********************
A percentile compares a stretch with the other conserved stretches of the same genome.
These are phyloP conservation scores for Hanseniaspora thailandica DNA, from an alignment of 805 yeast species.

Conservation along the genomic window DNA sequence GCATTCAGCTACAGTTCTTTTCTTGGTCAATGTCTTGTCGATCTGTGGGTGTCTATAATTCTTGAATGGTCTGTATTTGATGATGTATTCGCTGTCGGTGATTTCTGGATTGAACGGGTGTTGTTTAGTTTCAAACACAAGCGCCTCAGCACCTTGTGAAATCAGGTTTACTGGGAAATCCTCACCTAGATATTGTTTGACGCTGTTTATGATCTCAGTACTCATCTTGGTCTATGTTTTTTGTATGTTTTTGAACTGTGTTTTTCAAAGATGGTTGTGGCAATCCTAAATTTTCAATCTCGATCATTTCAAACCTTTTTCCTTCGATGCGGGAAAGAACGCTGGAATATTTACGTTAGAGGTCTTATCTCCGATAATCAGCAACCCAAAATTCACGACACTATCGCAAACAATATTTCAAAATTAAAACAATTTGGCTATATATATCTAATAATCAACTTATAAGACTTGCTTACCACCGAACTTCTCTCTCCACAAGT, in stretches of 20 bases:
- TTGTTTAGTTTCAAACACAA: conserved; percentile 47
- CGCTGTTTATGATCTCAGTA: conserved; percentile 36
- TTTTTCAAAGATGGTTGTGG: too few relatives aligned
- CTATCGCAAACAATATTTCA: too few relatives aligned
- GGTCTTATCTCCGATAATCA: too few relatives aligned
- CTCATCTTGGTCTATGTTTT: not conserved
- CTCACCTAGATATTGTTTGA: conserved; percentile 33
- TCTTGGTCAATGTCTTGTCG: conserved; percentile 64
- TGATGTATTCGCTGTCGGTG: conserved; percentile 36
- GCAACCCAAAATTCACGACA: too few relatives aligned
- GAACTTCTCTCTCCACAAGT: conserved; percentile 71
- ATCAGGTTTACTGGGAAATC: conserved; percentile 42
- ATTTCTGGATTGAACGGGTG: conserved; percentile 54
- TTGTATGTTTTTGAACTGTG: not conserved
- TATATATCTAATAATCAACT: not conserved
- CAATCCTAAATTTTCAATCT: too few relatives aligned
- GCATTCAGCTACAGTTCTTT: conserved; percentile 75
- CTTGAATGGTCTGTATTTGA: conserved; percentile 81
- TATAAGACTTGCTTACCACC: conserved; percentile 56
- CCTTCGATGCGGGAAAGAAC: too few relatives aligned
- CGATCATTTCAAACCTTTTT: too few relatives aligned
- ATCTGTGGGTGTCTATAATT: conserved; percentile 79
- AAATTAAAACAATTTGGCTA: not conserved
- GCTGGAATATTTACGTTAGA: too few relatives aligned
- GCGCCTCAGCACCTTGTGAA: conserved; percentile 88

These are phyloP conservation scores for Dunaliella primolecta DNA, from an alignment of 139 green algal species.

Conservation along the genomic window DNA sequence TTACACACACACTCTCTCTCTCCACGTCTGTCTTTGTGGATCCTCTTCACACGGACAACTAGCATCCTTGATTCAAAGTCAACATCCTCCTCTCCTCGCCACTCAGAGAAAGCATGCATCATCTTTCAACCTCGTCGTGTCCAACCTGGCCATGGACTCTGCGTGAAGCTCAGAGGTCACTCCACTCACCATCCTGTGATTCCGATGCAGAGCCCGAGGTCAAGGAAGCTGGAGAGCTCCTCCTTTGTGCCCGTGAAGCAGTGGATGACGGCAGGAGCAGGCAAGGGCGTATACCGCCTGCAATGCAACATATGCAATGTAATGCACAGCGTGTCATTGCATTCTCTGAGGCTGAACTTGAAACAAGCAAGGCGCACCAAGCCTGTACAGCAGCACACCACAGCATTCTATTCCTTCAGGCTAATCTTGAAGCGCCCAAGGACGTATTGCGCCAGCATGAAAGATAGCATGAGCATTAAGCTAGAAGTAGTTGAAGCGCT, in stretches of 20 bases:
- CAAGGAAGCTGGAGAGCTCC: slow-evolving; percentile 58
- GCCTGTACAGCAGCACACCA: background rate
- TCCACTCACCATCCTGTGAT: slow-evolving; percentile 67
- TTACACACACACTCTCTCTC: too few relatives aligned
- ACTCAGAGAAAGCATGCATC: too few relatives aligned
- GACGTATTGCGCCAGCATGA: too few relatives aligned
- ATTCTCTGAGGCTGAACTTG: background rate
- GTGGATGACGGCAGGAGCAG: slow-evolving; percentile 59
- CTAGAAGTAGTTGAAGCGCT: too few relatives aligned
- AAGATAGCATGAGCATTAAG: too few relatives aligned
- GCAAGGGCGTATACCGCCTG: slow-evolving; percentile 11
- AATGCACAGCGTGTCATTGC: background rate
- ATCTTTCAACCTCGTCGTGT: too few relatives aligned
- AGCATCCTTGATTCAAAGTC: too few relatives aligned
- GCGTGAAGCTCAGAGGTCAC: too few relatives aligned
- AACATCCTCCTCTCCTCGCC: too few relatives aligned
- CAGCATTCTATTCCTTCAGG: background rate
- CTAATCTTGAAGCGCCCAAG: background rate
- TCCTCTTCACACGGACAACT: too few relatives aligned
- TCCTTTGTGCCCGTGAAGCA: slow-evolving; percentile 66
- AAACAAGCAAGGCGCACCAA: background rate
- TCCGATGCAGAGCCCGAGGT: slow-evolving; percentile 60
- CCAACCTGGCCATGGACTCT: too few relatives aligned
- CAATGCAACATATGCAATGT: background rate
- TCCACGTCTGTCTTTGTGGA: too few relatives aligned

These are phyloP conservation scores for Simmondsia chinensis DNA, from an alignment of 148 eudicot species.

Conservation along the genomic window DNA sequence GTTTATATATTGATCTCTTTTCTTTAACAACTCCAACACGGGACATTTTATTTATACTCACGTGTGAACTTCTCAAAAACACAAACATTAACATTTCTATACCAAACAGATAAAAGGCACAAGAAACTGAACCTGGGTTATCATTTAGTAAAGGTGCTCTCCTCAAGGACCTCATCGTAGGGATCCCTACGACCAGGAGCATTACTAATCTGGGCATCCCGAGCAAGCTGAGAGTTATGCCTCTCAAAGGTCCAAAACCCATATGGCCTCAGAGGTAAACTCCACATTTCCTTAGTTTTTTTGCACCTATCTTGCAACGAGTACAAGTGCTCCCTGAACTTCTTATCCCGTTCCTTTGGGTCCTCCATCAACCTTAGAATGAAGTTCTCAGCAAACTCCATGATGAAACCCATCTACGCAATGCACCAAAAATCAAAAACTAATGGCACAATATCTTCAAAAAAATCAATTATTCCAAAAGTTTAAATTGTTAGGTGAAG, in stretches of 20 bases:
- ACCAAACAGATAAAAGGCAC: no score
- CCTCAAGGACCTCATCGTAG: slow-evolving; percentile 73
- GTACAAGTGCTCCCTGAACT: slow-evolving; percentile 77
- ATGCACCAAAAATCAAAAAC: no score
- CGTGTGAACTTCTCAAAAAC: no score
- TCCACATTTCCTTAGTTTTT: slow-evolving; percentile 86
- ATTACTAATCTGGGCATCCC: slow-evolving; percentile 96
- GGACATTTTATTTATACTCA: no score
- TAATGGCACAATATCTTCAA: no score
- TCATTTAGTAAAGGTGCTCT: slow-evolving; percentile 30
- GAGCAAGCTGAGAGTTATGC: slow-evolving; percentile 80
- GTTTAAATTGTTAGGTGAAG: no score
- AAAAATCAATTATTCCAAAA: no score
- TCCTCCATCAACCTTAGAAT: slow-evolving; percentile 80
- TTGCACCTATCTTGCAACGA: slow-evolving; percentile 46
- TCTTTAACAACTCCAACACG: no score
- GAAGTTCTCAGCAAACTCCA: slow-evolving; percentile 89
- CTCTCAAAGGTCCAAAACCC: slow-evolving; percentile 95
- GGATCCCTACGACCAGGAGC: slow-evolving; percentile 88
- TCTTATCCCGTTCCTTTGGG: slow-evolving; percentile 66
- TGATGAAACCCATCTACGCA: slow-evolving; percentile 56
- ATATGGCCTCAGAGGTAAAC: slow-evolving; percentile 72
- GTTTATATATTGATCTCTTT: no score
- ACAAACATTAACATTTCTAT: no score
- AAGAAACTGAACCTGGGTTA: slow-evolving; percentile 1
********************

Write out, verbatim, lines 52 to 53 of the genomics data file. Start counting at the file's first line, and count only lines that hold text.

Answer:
- TCCGATGCAGAGCCCGAGGT: slow-evolving; percentile 60
- CCAACCTGGCCATGGACTCT: too few relatives aligned